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Re: Find most recently file

by kyle (Abbot)
on Mar 31, 2009 at 14:49 UTC ( #754440=note: print w/ replies, xml ) Need Help??


in reply to Find most recently file

In addition to the excellent pointers you've gotten from kennethk, I'd add that the -M file test operator might be useful here. It does a stat, but it only returns modification time instead of all the other stuff that stat does. Since the time that -M gives you is relative to the time your script started, it's not very good for finding an absolute time, but it's fine for doing comparisons, which is what you're after.


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Re^2: Find most recently file
by clementine (Initiate) on Mar 31, 2009 at 16:49 UTC
    ok thanks. I tried with 'stat' but it doesn't not work. use warnings; use strict; use File::Find; my ($recent,$nom,$rep); my $line; $rep = 'D:\\'; # cherche le plus recent sub plus_recent { return unless -f; return if defined $recent and $recent > (stat($_))9; $recent = (stat(_))9; $nom = $File::Find::name; } find(\&plus_recent,$rep); print $nom; #open (LOG,"<D:\\log.log") || die ("Erreur d'ouverture de TOTO") ; open(LOG,"$nom") ; my @LogFilePosition=<LOG>; close(LOG); foreach $line (@LogFilePosition) { if ($line =~ /CHAINERECHERCHEE/) { print "C'est démarré !!"; } }

      Please read Writeup Formatting Tips - in particular, surrounding your code with <code> tags will make it dramatically more legible. In the future, you should also include your output and a better description of your problem - saying "but it does not work" is usually frowned upon since there are many ways a code can "not work".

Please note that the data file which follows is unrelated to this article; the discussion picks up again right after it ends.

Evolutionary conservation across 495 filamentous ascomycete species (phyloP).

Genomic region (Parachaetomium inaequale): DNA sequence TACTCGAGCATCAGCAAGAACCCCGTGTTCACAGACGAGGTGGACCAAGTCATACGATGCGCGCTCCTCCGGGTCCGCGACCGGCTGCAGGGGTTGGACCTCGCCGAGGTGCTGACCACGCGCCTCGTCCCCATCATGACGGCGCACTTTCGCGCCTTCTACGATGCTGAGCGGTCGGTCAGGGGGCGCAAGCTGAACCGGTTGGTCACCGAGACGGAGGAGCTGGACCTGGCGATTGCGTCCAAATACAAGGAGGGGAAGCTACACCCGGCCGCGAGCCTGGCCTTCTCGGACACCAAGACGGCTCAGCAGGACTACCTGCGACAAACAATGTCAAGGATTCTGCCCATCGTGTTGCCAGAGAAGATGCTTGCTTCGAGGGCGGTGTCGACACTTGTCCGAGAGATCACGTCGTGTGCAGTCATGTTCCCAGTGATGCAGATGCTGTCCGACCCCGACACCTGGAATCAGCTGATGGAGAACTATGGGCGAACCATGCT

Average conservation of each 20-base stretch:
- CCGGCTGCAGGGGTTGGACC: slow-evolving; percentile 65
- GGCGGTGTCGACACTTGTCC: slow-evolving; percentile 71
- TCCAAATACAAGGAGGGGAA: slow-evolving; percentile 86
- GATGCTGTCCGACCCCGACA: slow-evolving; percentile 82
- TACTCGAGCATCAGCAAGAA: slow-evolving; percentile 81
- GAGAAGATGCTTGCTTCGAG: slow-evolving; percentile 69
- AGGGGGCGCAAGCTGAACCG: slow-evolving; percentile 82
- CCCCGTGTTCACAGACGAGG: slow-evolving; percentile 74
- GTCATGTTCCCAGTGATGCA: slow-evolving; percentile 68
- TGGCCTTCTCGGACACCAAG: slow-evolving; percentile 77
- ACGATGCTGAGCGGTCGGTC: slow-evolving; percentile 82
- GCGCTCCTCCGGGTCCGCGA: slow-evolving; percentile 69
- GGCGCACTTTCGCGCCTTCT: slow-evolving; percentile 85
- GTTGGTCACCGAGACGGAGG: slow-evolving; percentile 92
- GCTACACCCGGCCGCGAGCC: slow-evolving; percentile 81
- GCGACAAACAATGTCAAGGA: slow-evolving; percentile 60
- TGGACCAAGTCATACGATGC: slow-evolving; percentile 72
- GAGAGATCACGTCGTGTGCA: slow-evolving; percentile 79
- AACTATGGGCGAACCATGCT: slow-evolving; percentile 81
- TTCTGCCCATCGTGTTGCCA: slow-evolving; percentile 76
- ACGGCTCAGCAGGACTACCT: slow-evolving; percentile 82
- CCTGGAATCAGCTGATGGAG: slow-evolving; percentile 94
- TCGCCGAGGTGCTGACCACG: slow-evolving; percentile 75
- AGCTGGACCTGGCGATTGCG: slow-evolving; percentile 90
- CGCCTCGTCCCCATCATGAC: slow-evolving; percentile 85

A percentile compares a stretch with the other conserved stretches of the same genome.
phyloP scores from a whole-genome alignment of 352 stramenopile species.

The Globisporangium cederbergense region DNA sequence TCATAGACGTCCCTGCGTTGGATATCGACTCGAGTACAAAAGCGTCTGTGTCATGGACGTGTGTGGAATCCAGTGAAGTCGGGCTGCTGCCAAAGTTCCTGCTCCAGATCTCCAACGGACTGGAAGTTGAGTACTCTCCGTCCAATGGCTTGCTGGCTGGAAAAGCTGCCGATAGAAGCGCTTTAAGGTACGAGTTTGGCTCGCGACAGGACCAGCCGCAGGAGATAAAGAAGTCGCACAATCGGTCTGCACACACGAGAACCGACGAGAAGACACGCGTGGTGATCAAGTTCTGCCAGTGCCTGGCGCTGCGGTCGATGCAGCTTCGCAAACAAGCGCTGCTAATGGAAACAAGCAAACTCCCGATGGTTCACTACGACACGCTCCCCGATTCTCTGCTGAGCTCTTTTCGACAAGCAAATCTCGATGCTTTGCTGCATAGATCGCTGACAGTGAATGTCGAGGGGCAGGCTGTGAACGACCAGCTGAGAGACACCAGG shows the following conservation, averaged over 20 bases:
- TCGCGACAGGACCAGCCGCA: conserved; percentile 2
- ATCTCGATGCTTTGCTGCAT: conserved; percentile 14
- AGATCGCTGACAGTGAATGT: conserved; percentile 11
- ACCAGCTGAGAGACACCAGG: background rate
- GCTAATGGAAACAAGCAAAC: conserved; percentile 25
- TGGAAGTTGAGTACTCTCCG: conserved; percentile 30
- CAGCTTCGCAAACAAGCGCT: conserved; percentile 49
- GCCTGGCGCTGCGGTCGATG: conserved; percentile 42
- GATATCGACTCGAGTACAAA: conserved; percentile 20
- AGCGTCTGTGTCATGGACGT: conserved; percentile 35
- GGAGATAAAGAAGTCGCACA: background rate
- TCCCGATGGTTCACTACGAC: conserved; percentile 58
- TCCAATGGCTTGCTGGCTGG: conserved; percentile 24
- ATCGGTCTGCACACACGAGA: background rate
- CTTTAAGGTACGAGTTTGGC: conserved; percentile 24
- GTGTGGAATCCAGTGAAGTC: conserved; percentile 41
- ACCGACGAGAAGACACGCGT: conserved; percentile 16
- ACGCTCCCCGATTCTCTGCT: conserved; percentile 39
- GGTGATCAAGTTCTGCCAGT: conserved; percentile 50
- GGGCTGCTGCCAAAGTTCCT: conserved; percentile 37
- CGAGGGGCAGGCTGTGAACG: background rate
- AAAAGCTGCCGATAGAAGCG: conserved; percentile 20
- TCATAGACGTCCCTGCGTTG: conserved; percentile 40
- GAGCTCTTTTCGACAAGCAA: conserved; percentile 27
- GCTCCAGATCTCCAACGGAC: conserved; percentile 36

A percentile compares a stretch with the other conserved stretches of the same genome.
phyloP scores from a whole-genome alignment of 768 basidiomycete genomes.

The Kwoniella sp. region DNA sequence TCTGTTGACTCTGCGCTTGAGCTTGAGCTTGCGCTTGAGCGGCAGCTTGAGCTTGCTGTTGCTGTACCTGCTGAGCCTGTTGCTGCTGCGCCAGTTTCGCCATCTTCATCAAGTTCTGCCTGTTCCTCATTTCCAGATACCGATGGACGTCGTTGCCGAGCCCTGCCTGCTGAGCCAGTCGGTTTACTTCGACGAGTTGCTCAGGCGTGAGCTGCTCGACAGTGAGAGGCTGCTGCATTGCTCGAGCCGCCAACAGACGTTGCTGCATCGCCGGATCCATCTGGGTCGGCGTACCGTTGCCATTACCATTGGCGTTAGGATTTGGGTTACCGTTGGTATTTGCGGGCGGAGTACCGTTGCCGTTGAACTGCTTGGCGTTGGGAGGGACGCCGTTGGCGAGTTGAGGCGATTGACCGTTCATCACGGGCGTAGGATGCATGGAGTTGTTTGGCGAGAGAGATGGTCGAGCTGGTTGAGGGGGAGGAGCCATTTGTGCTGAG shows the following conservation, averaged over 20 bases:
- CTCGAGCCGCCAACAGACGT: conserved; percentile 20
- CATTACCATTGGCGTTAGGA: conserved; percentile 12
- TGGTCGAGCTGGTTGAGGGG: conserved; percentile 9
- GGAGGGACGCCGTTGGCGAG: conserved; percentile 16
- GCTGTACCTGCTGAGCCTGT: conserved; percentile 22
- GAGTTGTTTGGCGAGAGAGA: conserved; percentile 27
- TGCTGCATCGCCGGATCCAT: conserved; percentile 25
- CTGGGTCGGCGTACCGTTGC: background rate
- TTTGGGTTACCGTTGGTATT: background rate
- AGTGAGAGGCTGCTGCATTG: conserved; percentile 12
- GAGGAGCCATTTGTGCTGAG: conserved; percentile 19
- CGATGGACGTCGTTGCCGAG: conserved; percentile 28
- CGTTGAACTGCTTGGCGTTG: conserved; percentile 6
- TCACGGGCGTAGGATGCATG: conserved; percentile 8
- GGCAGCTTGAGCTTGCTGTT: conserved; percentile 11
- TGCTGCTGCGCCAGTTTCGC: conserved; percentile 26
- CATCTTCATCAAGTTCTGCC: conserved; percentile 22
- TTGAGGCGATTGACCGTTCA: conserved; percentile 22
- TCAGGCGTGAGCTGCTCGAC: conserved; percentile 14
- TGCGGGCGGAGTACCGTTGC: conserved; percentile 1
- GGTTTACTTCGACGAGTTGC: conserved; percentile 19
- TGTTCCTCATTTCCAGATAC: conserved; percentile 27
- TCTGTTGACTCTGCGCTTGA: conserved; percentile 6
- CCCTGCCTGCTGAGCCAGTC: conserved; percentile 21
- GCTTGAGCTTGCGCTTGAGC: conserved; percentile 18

In your code, note that the line $recent = (stat(_))[9]; is missing a sigil in front of $_ - you mean $recent = (stat($_))[9];. The big problem you are encountering is likely that you are not testing your file name in your plus_recent subroutine to see if the file is a log file - you are locating the most recent file in your entire directory tree (after the $_ fix).

      Note also in your commented open line you should likely use or in place of || - see Operator Precedence and Associativity.

      Update: Learned something new re: stat. Thanks Bloodnok.

        The sigil isn't missing in the context of the given code snippet - ...If stat is passed the special filehandle consisting of an underline, no stat is done, but the current contents of the stat structure from the last stat, lstat, or filetest are returned. ... - from stat

        A user level that continues to overstate my experience :-))

      For our other readers, this is a more legible version.

      use warnings; use strict; use File::Find; my ($recent,$nom,$rep); my $line; $rep = 'D:\\'; sub plus_recent { return unless -f; return if defined $recent and $recent > (stat($_))[9]; $recent = (stat(_))[9]; $nom = $File::Find::name; } find(\&plus_recent,$rep); print $nom; #open (LOG,"<D:\\log.log") || die ("Erreur d'ouverture de TOTO") ; open(LOG,"$nom") ; my @LogFilePosition=<LOG>; close(LOG); foreach $line (@LogFilePosition) { if ($line =~ /CHAINERECHERCHEE/) { print "C'est démarré !!"; } }

      The only thing I have to add to the other advice you've gotten is that you might want to add a newline to your print there.

      print $nom, "\n";

      Now that I look a little more, you might want to check that your open succeeded as you do with the one you apparently commented out. I'd write it this way:

      open my $log_fh, '<', $nom or die "Can't read '$nom': $!";

      That way you get a clear error message if it fails.

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